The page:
Shian Salmon ran a season-best 55.56 for third place with Rhonda Whyte fourth in the same time. Salmon got third by virtue of stopping the clock at 55.551 to Whyte’s 55.556.

Jasmine Camacho-Quinn won the 100m hurdles in 12.17 aided by a 3.5m/s wind. Finishing second was Jamaica’s Danielle Williams, who clocked 12.38 while the USA’s Tonea Marshall third in 12.39. Olympic bronze medallist Megan Tapper was fourth in 12.47.

Jamal Britt of the USA won the 110m hurdles in 12.99 (4.0 m/s). Eric Edwards finished second in 13.07 with Freddie Crittenden third in 13.13 in a USA 1-2-3. Tyler Mason (13.30) and Damion Thomas (13.38) were fourth and fifth, respectively.

First-year pro, Abby Steiner outclassed the field to win the 200m in 22.06 holding off Bahamian Anthonique Strachan (22.34) was second while Mackenzie Dunmore was third in 22.50. Jamaica’s Ashanti Moore was fourth in 22.78.

 In a dramatic conclusion to the Women’s long jump, Tara Davis-Woodhall leaped out to a wind-aided 7.11m to win over rival Quanesha Burks, whose 7.04m had in her the lead until Davis-Woodhall’s final jump.

Ruth Osoro of Nigeria jumped a personal best 6.82m for third place.

Will Claye won the triple jump with 17.45m over compatriot Donald Scott, who’s effort of 17.06m was the same as Jamaica’s Jordan Scott but was better on the countback.

A Jamaican women’s team of Remona Burchell, Ashanti Moore, Sashalee Forbes and Jonielle Smith won the 4x100m relay in 42.80 in a blanket finish with USA Red (42.83) and USA Blue (42.87).

The USA’s Men’s team of Christian Coleman, Kendall Williams, Josephus Lyles and Terrance Laird won the men’s sprint relay in 38.21 over USA Blue (38.81) and Jamaica – Damion Thomas, Kadrian Goldson, Jevaughn Whyte and Michael Campbell – was third in 39.51.

 

 

 

 

World champion athletes Steven Gardiner and Shericka Jackson are among Caribbean headliners set to compete at the Miramar Invitational at the Ansin Sports Complex on Saturday.

Gardiner, who is making a return after missing the 2022 World Championships in Oregon with an inflamed tendon, will run the 200m against a line-up that includes Great Britain’s Zharnel Hughes and Botswana’s World U20 100m champion Letsile Tebogo.

The USA’s Kenny Bednarek will also compete in the half-lap sprint that is expected to be electric.

Meanwhile, Jackson, the reigning world 200m women’s champion, will take on a crack field in what will be her third 400m run for the season. She will line up against fellow Jamaicans, the Olympic finalist Stephenie-Ann McPherson, Janieve Russell and Charokee Young as well as American 400m hurdler Shamier Little and Aliya Adams.

World championships finalist Oblique Seville is among 22 sprinters listed for the 100m. The Jamaican prospect will take on compatriots Ackeem Blake, Andrew Hudson, Raheem Chambers, Oshane Bailey, and Michael Campbell for a lane in the finals.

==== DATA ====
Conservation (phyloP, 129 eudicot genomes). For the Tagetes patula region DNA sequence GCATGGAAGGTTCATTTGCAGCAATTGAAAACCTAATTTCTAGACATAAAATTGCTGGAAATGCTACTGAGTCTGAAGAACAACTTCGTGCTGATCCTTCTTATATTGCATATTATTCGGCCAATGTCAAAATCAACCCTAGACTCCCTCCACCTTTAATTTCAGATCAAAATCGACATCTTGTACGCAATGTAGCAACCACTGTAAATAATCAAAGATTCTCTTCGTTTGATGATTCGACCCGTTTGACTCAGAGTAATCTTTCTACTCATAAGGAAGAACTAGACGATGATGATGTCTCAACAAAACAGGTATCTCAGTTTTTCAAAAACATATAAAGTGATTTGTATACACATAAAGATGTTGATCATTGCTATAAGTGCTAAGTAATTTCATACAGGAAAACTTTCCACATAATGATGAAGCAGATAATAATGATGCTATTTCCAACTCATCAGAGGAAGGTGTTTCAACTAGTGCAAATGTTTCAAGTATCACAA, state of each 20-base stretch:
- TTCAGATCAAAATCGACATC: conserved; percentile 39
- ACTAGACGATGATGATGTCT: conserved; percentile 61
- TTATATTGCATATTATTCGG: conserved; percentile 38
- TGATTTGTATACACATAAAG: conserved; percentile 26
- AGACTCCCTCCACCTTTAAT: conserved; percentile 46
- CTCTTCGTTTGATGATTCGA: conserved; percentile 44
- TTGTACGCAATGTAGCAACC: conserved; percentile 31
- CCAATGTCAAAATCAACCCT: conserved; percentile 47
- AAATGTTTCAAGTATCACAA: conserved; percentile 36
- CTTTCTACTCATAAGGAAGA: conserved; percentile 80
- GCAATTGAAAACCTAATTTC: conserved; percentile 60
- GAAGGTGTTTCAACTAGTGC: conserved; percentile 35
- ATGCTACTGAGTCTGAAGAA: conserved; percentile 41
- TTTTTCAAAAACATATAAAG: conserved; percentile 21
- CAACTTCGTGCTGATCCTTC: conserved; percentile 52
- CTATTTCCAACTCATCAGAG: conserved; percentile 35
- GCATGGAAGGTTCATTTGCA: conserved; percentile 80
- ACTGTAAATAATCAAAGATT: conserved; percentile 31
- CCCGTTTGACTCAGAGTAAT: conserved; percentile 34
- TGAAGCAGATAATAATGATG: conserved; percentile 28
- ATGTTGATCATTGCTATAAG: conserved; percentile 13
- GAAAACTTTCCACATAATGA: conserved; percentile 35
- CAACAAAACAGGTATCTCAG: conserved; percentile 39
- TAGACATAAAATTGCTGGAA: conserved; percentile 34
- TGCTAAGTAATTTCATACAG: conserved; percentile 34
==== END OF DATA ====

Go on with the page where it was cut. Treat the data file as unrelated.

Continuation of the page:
Cejhae Green of Antigua and Barbuda, Ian Kerr of the Bahamas and Eric Harrison Jr of Trinidad and Tobago will also be aiming to make it into the finals. American veteran Mike Rodgers and current star Ronnie Baker will also be in contention.

Among the women, Briana Williams returns to her former training ground, hoping to make up for her poor performance over 200m at the recent Velocity Fest meet at the national stadium in Kingston. However, she will have her work cut out for her as she runs her first 100m this season.

A crack field has been assembled that includes the mercurial American Sha’Carri Richardson, compatriots Twanisha Terry, Teahna Daniels, Cambrea Sturgis, Melissa Jefferson and Javianne Oliver as well as Jamaicans Natasha Morrison, Jonielle Smith, Shockoria Wallace and Kashieka Cameron.

The 200m dash for women also promises to be intriguing with the likes of Caribbean stars World Championship 400m bronze medallist Sada Williams lining up against Anthonique Strachan of the Bahamas and Jamaica’s Natalliah Whyte.

The race will also include the supremely talented Abby Steiner, Tamari Davis and Kyra Jefferson.

Machel Cedenio lines up in the 400m against Jamaica’s Rusheen McDonald and Alonzo Russell of the Bahamas. They will represent Caribbean pride as they do battle with the USA’s Michael Cherry and Great Britain’s Matthew Hudson-Smith.

Shafiqua Maloney of St Vincent and the Grenadines will take up the USA’s Ajee Wilson over 800m while Rajay Hamilton goes in the men’s equivalent against Puerto Rico’s Ryan Sanchez.

BVI’s Kyron McMaster will take on Marvin Williams of Jamaica and Andre Colebrook of the Bahamas over the 400m hurdles while Orlando Bennett, Damion Thomas of Jamaica and Shane Brathwaite of Barbados will challenge the might of American Daniel Roberts in the 110m hurdles.

Amoi Brown of Jamaica faces a tough field of Tonea Marshall, Anna Cockrell and Gabby Cunningham in the 100m hurdles that also features Haitian talent Mulern Jean.

In the field events, the long jump for both men and women should provide solid entertainment as 2019 World Champion Tajay Gayle, who has been gradually making a return from a long-term knee injury has been included in a field that also has LaQuan Nairn of the Bahamas and Andwuelle Wright of Trinidad and Tobago.

They will have their hands full facing Japan’s Shoutarou Shiroyama.

The women’s event promises to be an evenly matched affair as Jamaica’s Chanice Porter and Barbados’ Akela Jones will match skills against the USA’s Tiffany Flynn and Taliyah Brooks.

Danniel Thomas-Dodd and Lloydricia Cameron will be aiming for podium spots in the shot put as they take on the likes of Adelaide Aquilla and Khayla Dawson of the USA.